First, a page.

The Obama administration chooses war in Libya.
Andrew Sullivan raises some good questions about the looming war against Libya:
If we are prepared to do this in Libya, why not in Congo, where the casualties and brutality have been immensely greater? Or Zimbabwe?
There is no intellectually defensible rationale for intervening in Libya on a humanitarian basis that doesn't simultaneously demand interventions in Congo, and Zimbabwe, and Somalia and Sudan, and so on. Why prioritize Libya?
But perhaps what's more troubling about this whole episode, as Sullivan notes, is that it has proceeded almost entirely without debate. When the Bush administration wanted to wage a war of choice against Iraq, it at least spent several months building a public case. The Bush administration had to resort to some wild rhetoric about the possibility of the United States getting nuked, but at least it was making a case built (however absurdly) on American security interests. What has the Obama administration said? What interests are at stake? Why is American security at risk if we do nothing?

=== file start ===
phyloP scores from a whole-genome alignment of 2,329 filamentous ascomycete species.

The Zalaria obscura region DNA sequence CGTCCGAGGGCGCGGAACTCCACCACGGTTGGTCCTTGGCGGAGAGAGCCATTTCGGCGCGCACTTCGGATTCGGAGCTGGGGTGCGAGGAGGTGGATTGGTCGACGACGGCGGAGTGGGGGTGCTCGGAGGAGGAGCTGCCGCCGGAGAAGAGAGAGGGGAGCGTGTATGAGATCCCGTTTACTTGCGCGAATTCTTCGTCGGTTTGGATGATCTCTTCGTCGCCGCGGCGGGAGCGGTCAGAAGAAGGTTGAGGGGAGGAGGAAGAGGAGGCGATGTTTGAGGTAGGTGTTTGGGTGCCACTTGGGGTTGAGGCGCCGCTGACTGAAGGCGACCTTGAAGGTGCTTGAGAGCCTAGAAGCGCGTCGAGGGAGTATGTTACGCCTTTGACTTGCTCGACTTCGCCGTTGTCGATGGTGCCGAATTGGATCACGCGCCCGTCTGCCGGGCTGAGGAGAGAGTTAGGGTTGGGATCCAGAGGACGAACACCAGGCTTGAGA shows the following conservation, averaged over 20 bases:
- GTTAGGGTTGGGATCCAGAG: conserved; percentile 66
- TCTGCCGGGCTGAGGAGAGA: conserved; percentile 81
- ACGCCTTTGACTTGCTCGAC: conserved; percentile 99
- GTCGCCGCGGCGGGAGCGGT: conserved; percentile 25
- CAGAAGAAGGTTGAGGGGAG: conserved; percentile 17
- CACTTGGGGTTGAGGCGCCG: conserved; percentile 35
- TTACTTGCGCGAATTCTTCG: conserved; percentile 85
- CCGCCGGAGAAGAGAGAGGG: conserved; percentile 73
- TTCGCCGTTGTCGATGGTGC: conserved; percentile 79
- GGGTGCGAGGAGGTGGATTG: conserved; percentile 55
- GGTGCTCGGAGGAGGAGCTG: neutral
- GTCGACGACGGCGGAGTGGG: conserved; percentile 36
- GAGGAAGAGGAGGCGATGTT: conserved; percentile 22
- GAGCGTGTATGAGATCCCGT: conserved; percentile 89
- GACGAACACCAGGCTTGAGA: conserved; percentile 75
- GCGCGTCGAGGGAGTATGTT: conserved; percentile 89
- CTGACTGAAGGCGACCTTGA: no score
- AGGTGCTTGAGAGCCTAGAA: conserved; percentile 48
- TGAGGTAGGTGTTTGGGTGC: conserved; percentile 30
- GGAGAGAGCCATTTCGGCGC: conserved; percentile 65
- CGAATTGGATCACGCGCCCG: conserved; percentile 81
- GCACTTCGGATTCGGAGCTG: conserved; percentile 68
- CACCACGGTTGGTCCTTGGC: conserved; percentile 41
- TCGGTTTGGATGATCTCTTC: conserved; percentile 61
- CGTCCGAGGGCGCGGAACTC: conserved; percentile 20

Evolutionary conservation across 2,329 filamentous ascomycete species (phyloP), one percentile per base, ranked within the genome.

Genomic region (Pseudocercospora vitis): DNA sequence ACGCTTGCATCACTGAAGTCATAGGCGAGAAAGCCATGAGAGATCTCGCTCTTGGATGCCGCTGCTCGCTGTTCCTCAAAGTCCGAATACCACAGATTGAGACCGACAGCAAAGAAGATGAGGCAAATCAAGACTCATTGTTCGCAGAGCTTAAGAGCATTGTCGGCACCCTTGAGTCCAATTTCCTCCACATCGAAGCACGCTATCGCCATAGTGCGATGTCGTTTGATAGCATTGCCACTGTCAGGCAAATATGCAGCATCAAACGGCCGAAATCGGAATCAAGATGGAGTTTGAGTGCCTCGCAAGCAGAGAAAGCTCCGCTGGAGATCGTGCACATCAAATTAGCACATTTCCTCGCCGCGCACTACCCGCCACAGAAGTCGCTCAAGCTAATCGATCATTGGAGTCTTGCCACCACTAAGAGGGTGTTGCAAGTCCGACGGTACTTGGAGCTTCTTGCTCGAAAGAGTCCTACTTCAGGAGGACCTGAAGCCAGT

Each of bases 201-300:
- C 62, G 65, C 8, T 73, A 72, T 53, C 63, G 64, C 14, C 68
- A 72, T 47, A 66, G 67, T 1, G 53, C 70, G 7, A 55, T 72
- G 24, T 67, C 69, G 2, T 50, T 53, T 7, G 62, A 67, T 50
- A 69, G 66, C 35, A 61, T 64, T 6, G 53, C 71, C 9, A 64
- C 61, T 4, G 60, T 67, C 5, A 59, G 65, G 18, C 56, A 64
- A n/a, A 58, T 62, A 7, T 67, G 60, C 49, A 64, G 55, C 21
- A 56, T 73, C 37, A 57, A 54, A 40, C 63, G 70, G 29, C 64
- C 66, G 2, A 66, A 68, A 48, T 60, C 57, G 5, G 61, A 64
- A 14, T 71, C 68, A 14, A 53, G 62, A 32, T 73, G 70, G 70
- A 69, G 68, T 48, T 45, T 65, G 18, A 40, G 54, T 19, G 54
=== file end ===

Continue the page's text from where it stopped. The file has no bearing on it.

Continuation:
And what of Congress? I know it's considered old-fashioned in national security circles to trot out the Constitution and remind folks that it is the people's representatives who get to decide whether the U.S. wages war or not, but it remains the case nonetheless.
And I should add that just because I think the intervention is ill-considered doesn't mean I think it's going to end in a calamity (although it clearly could). There's no reason to believe the U.S. can't deliver a beating to Gaddafi's thugs and force them away from the rebel strongholds without having to intervene on the ground. But unless the Obama administration articulates some clear red-lines about the scope of American involvement, we're on a clear path toward regime change in Libya. For better or worse.